On Tuesday, the royal mom joined her husband, Prince William, and brother-in-law, Prince Harry, to celebrate World Mental Health Day at a special Buckingham Palace reception to honor those working in the mental health field and the royal trio’s Heads Together campaign, which aims to reduce the stigma surrounding mental health issues.
An aide told reporters, “The Duchess’ condition is improving but she is still suffering from Hyperemesis Gravidarum. She is delighted to be able to be here tonight.”
The royal mom walked into The White Drawing Room with William and Harry in a pretty blue Temperley London dress, which showed off a hint of a baby bump.
The event marked Kate‘s first public outing since August 30, when she and the royal brothers marked the 20th anniversary of the death of Princess Diana. Only a few days after that, it was announced that she is pregnant — and with that came news she was suffering from Hyperemesis Gravidarum, an extreme form of morning sickness that forced her to cancel her public duties.
The illness also meant that she missed taking her 4-year-old son Prince George to his first day of school last month. (William pulled solo dad duty instead, later saying that most parents were “in floods of tears. The kids were all fine.”)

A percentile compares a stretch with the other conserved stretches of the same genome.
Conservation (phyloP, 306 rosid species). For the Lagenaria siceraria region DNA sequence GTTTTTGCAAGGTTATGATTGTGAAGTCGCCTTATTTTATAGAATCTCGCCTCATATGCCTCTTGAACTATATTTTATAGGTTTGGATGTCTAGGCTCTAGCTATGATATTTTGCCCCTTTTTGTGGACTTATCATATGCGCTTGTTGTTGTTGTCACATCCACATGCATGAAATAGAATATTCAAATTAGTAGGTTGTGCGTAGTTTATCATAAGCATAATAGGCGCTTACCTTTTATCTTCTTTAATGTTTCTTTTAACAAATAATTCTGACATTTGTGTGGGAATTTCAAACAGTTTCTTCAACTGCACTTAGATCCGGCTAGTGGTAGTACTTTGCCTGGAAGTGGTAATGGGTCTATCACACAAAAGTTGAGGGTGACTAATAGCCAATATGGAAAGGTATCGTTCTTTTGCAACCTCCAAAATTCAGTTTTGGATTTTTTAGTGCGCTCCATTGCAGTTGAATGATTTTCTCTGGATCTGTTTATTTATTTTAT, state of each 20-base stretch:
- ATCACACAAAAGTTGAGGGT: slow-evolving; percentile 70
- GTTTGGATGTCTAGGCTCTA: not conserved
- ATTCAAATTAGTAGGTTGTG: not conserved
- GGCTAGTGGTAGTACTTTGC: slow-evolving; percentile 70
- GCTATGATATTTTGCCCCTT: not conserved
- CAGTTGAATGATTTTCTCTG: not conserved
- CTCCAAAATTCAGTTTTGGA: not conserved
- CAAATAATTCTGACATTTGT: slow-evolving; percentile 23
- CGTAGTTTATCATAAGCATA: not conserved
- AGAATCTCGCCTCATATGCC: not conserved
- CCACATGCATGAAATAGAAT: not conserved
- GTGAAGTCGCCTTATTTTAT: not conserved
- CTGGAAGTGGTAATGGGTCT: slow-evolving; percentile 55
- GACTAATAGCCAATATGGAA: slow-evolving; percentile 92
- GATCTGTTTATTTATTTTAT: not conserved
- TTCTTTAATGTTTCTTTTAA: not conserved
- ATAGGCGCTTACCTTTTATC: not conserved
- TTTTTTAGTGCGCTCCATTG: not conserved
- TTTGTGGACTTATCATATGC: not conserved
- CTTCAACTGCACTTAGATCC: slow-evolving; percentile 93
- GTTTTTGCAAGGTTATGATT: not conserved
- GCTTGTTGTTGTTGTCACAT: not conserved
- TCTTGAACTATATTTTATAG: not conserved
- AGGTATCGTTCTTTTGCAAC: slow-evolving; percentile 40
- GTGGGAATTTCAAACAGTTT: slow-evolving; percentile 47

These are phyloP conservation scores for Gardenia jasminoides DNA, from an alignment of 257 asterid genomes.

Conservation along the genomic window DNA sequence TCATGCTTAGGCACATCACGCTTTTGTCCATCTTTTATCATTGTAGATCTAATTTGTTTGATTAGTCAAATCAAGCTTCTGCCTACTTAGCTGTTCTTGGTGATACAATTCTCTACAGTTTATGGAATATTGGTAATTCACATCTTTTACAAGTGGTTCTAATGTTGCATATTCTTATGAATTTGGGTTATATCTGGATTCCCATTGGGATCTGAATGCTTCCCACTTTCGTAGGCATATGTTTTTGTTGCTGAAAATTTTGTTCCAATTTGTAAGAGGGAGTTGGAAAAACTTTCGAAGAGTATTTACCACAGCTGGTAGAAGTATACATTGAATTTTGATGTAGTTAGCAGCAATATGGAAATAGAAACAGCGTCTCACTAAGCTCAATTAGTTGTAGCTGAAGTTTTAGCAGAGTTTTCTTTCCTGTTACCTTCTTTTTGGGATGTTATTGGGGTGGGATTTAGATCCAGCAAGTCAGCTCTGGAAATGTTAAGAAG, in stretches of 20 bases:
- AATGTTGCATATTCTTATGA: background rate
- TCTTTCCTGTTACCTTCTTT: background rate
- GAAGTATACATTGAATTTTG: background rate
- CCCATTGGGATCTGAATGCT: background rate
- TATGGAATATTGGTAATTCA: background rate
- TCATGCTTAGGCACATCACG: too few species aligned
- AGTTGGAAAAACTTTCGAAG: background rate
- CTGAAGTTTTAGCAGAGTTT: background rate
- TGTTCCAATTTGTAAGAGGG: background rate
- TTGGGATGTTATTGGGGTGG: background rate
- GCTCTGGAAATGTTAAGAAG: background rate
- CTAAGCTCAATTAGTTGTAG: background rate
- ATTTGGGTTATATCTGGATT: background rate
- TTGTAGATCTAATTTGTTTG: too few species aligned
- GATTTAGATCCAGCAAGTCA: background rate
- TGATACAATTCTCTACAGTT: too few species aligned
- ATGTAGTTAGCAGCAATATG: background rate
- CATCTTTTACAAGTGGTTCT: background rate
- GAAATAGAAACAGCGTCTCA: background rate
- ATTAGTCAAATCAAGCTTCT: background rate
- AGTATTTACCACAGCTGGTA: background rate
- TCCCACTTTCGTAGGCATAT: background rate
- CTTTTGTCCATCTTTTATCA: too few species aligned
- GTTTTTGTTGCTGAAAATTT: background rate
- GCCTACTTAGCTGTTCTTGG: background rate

Early on Tuesday, William and Harry attended a party at St. James’s Palace, where they were praised by those in the mental health community for their work to break down stigmas surrounding issues of anxiety, depression and more.
In a speech, William thanked everyone for what they’d done and said it was Kate “who first realized that all three of us were working on mental health in our individual areas of focus. She had seen that at the core of adult issues like addiction and family breakdown, unresolved childhood mental health issues were often part of the problem.”
Harry said it was time to take the awareness to the next stage and take it into “new partnerships to support better conversations in schools and workplaces.”
Writer and activist Fiona Millar told reporters that William touched upon shifting attitudes among younger generations on the subject of mental health.
“He was saying about people in the Great War not wanting to talk about their emotional experiences, and then passing it on to their children — the stiff upper lip, ‘Don’t talk about how we feel,’ ” says Millar. “To be perfectly honest, that is a bit of a trademark of the royal family. And it obviously has its place. But the fact that they came out and did talk so openly about their feelings was a real shock to a lot of people. They don’t expect the royals to do that.”
Philippa Creasy, who lost her husband Terry to suicide five years ago, says the royals “undoubtedly” can take the issue of mental health forward: “They’re the only three who can do it. No one could change the conversation like they’ve done.”